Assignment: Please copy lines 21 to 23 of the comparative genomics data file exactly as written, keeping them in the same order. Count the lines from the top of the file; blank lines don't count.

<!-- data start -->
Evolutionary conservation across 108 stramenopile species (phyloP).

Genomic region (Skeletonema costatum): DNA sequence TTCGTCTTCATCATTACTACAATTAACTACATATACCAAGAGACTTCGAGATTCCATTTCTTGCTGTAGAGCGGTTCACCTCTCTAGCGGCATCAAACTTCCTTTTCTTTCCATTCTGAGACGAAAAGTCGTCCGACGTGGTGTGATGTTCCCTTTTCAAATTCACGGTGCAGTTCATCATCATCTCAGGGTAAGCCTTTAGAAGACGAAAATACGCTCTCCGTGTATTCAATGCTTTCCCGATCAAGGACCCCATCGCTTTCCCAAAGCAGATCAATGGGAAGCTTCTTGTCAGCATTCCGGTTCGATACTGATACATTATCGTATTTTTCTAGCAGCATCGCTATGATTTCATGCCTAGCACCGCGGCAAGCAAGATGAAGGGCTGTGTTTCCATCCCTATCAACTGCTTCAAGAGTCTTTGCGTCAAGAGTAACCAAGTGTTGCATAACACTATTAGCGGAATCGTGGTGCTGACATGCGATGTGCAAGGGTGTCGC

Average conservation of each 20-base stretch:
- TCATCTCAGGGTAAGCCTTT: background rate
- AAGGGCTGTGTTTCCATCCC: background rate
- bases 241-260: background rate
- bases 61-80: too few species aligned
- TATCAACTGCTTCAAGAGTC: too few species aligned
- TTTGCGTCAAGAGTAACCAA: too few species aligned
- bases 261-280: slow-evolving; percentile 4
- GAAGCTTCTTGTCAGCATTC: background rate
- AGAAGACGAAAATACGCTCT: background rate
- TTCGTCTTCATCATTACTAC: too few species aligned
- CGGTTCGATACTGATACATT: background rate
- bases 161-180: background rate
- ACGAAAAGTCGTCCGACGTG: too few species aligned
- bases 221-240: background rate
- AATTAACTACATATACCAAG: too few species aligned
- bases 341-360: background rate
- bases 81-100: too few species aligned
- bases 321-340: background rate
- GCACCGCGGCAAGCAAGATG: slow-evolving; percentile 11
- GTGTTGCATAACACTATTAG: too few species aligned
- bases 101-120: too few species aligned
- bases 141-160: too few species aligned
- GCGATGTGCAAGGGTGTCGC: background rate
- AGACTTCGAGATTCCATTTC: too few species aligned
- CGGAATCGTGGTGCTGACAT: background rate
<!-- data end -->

- bases 321-340: background rate
- GCACCGCGGCAAGCAAGATG: slow-evolving; percentile 11
- GTGTTGCATAACACTATTAG: too few species aligned